2 April 2009 By: Catalin Ivan, Gadgets Editor How to Run Wii and GameCube Games on Your PC Using Dolphin Hopefully, the Xbox is next Some time ago, I wrote a guide on how to run PlayStation 2 games on your computer using a console emulator. This time, I’m planning a tutorial un how to emulate GameCube games (PS2 rival) at decent speeds on your computer. This emulator is rumored to also play Nintendo Wii games, but I’ll make an update regarding that rumor as soon as I can confirm it.
Now, for those of you that don’t know exactly what the GameCube is, you should know that the GC is a sixth generation console and direct competitor of the PlayStation 2. Titles such as Resident Evil Zero or Resident Evil 1 remake made the GameCube a sought after console by gamers around the world. In these next few lines, I will be teaching you how to configure your emulator so that you’ll be playing lots of GameCube games on your computer in no time. First of all, download the latest x86 version of the game. After downloading it, extract the emulator (it usually comes inside a . ar or . zip archive) into a folder of your choice. WARNING: after hours of attempts, only the x86 version allowed me to play GC games. The x64 version was slower and presented serious graphical artifacts. So, even if you have x64 Windows or just an x64 processor, go for the x86 version. After extracting the emulator, it’s time to start configuring it (you’ll notice it’s much simpler than the PCSX2). First of all, enter the folder in which you extracted the Dolphin Emulator and double click the DolphinIL. exe file. The normal Dolphin. exe offers a lot less speed and compatibility.
The main window of the Emulator has appeared. From the OPTIONS tab, choose CONFIGURE. There, you will only have to make sure you’ve ticked the Enable Dual Core, all the Advanced settings, the Use Panic Handlers option and setting Hide Cursor on Auto . You will find all these in the GENERAL tab. Going back to the OPTIONS tab, you will select GRAPHICS SETTINGS. From the GENERAL tab, make sure you’ve checked Auto Scale 1024 x 768 for both Fullscreen Mode and Window Mode, 4x Anisotropic filter and 4x Antialias (MSAA). Force bi/trilinear filtering also needs to be ticked.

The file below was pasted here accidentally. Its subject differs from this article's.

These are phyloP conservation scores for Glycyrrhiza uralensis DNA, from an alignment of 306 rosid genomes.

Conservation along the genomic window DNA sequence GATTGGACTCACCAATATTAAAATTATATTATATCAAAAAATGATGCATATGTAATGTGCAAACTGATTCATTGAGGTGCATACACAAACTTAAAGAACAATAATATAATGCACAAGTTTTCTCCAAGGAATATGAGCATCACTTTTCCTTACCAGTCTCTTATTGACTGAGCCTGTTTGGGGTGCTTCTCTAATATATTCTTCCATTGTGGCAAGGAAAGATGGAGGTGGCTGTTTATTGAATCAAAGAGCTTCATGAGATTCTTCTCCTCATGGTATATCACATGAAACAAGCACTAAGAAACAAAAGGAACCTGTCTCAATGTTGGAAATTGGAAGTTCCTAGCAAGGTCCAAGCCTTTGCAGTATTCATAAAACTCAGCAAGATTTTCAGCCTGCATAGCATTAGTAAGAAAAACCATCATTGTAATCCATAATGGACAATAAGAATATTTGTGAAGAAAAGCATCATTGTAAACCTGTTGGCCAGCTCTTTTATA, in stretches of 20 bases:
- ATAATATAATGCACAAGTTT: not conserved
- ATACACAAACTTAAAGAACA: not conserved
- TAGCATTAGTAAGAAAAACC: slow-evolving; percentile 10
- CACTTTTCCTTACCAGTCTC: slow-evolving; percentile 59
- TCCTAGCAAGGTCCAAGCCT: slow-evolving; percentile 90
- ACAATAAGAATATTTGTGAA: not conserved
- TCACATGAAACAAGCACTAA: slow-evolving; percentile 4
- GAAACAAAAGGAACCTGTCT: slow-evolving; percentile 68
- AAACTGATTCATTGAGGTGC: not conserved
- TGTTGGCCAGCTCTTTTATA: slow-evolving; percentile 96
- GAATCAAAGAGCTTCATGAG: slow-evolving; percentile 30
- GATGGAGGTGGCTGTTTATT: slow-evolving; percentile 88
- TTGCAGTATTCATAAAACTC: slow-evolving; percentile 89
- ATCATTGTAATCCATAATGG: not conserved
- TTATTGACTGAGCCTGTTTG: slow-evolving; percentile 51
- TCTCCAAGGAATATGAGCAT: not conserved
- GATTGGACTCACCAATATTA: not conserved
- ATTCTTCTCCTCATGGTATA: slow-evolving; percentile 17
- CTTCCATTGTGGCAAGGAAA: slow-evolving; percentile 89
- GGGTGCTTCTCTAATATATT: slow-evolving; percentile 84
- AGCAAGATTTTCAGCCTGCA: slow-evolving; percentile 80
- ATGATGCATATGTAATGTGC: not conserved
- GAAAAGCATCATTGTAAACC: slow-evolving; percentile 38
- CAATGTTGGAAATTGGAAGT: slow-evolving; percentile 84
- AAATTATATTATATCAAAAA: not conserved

On the Graphics Settings ADVANCED tab, make sure only Overlay FPS, EFB Copy With hotkey E, Copy EFB to GL texture and Use Safe Texture cache are ticked. Last but not least, go to the DSP settings (accessible via the OPTIONS tab). Since currently there are only three DSP settings, make sure you have Enable DTK Music unticked. Believe it or not my friends, you are done, since PAD Settings and Wiimote Settings handle the keymapping of your virtual controller (which buttons to press) and do not affect a game’s playability or framerate in any way.
You won’t need a Bios; just an image of your favorite game that you can get through faster (though illegal) means or legally by dumping an image of your owned GameCube game onto your Hard Drive. Browse to the game’s folder or load the image up with Daemon Tools or Alcohol and you’re set. Like I’ve said, Wii games are also reported to work with the emulator but since I don’t currently have any Wii game, I cannot confirm that. But I promise that, as soon as I get a Main Interface Softpedia Page 1 Copyright (c) 2001-2010 Softpedia.
All rights reserved. Softpedia™ and Softpedia™ logo are registered trademarks of SoftNews NET SRL. few Wii games, I’ll write an article update. The emulator has worked on two low to medium-end PCs: an Intel Core 2Duo CPU E7200 2. 53GHz, 2046 DDR2RAM with GeForce 8600 GTS 512VRAM AND an AMD Athlon 64 X2 2. 1 GHz, 2046 DDR3 RAM with GeForce 8500 GT 512 VRAM/ATI Radeon X1300 with 512VRAM. Page 2 Copyright (c) 2001-2010 Softpedia. All rights reserved. Softpedia™ and Softpedia™ logo are registered trademarks of SoftNews NET SRL.